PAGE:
A woman who failed the breathalyser test after crashing her car claimed she was not drunk at the time of the accident.
Julie Pringle said she had drank vodka and rum to steady her nerves when she got home after the crash.
Magistrates in South Tyneside were told police arrested Pringle, 50, less than an hour after the crash and found she was three times the legal limit for driving.
Pringle denied drink driving, but was convicted after a trial.
Stephen Davies, prosecuting, said: “At about 1.25am Pringle crashed into a bunker at the Town Hall filling station in South Shields. A member of staff on duty spoke to her, and formed the impression she had been drinking.
“He asked her to wait while he called the police but she made the excuse of returning to her car to switch off the engine and took the opportunity to drive away.
“When police arrived at her house a short time later, she confirmed she was the driver of the car, and told them she had drunk two trebles after arriving home to steady her nerves.”
Pringle, of St Vincent Street, South Shields, denied drink driving, and denied leaving the scene of an accident, both on May 30, last year.
She told the court: “I had been to a party to celebrate my 50th birthday, during which I had a bottle of Rose wine watered down with lemonade. We took a taxi home, but I couldn’t sleep because I was still hyper after the party.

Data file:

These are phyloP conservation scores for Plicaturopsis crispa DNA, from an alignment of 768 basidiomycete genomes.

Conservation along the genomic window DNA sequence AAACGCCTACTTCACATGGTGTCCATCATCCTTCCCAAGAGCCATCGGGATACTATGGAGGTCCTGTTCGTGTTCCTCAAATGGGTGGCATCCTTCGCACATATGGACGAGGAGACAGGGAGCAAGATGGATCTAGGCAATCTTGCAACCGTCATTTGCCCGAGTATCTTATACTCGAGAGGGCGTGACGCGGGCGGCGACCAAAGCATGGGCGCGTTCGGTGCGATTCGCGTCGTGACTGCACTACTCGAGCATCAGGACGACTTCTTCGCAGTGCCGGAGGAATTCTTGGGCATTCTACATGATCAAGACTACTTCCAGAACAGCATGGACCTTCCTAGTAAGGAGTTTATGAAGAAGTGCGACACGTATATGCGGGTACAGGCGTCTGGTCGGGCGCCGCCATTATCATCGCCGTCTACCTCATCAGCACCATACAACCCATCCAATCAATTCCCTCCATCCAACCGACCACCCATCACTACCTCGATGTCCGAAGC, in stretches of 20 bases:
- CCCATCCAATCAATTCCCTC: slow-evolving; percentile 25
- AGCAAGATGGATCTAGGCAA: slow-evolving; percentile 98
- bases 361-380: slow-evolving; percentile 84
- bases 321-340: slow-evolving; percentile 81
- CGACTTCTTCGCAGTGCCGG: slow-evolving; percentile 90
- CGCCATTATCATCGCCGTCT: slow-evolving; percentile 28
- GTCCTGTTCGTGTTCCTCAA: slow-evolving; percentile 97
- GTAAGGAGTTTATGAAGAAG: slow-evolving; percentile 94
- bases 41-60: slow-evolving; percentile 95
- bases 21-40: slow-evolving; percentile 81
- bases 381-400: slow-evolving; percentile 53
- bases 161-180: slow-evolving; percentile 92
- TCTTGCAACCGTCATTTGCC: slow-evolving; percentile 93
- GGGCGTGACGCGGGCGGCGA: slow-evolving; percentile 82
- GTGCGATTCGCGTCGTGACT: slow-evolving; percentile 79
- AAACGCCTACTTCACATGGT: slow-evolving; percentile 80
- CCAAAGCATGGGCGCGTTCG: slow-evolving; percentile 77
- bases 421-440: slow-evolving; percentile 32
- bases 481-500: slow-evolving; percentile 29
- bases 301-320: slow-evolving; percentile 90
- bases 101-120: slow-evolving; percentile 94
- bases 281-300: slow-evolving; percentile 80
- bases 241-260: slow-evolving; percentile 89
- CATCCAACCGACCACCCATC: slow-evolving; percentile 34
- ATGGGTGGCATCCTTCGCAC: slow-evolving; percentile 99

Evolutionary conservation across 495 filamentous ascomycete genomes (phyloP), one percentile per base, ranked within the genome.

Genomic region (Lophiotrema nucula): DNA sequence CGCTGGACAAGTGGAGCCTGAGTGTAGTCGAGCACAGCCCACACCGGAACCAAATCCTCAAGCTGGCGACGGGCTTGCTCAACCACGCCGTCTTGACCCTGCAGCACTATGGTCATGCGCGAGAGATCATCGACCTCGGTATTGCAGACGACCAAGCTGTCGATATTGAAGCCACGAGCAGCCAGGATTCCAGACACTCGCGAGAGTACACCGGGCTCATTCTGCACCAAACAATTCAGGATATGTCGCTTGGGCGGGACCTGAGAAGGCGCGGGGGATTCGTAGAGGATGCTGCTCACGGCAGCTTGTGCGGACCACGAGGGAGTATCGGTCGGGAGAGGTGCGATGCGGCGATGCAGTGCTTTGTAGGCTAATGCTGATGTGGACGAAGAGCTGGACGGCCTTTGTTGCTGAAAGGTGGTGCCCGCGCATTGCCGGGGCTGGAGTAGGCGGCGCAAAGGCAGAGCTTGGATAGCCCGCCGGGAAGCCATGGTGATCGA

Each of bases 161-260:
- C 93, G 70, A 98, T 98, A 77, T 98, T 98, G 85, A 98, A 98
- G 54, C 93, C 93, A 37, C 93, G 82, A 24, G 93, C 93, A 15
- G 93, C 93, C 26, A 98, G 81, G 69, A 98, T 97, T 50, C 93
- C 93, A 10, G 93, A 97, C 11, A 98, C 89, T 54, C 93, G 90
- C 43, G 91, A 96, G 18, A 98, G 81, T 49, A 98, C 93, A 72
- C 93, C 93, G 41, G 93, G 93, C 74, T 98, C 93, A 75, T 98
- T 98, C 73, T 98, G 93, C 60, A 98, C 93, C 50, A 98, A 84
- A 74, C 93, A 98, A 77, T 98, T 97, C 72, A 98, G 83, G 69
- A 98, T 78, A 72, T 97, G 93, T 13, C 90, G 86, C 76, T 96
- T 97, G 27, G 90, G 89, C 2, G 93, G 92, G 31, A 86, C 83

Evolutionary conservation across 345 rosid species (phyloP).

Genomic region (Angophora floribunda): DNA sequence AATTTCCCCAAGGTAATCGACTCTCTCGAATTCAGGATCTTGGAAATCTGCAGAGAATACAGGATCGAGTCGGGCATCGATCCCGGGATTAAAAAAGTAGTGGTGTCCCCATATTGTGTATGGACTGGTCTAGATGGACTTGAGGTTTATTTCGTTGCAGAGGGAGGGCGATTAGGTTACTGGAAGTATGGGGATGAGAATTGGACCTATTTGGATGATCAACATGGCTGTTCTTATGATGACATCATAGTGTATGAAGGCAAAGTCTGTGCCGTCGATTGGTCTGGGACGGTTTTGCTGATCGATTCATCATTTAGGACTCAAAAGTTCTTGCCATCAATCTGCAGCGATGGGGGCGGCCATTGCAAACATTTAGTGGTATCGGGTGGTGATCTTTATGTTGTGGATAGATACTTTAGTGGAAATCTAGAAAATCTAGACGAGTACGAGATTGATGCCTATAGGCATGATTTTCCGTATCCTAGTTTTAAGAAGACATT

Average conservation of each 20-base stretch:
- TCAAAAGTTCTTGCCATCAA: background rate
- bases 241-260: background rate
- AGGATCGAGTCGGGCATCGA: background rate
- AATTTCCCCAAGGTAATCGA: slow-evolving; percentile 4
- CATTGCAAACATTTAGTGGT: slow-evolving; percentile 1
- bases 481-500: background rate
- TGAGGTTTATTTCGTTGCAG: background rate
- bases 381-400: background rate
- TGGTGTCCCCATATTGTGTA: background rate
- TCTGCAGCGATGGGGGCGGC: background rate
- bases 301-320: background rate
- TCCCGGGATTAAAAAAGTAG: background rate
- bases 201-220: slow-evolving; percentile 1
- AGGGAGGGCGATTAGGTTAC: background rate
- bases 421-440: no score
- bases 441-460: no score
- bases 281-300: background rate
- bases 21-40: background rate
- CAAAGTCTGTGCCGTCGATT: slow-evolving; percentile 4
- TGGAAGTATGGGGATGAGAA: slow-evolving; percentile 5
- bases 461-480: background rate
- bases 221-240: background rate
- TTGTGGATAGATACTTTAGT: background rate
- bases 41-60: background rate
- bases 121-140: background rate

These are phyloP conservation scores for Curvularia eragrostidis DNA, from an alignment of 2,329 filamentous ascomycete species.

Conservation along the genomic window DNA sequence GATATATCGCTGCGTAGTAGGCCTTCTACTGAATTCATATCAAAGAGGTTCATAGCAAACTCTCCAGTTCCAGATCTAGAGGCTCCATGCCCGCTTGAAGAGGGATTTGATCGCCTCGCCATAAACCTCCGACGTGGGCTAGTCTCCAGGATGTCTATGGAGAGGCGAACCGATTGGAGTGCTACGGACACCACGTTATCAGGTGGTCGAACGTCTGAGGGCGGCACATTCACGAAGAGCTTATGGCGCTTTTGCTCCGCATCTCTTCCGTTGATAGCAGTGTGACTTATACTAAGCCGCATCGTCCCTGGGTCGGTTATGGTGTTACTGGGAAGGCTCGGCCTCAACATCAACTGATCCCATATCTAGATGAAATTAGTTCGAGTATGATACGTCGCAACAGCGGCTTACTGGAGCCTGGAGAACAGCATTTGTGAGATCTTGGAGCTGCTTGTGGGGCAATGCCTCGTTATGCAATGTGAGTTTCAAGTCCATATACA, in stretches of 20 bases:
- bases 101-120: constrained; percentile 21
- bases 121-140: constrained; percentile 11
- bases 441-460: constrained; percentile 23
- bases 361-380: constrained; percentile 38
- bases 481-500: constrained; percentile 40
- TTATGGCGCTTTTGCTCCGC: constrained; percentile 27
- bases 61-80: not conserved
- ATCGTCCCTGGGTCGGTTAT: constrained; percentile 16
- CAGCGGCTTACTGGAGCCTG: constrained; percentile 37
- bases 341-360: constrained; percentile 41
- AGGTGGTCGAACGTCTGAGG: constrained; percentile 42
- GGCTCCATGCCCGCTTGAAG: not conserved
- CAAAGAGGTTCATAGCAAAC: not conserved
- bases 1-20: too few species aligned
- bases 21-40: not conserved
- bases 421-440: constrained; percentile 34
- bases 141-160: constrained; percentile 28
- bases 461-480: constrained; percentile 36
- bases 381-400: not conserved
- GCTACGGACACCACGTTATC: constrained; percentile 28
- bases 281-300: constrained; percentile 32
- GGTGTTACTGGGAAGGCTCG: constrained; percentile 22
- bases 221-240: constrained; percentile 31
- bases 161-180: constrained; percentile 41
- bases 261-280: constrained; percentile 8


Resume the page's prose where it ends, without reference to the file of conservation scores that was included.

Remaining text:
“I decided I wanted a cigarette, but didn’t have any so I drove the short distance to get some thinking I would be OK to drive by that time.
“I offered to pay for the damage to the bunker, but that didn’t seem enough for the man in the garage. I was locked in the shop and felt frightened, so I did drive off.”
Graeme Cook, defending, outlined an expert’s report which found Pringle would have been just under the drink drive limit at the time of the crash.
He said: “The report supports Mrs Pringle’s account of events. It is obviously a matter for the bench what account you take of it.
“The issue in this case being recent consumption of alcohol.”
The magistrates convicted Pringle of both charges.
In mitigation, Mr Cook said: “The inevitable ban will be a severe punishment for Mrs Pringle. She is a lady of previous good character, who works for a respectable company. Having to get public transport to work will be a daily reminder of this conviction.”
Pringle was disqualified from driving for 24 months, ordered to do 80 hours of community work, and she was ordered to pay £710 costs.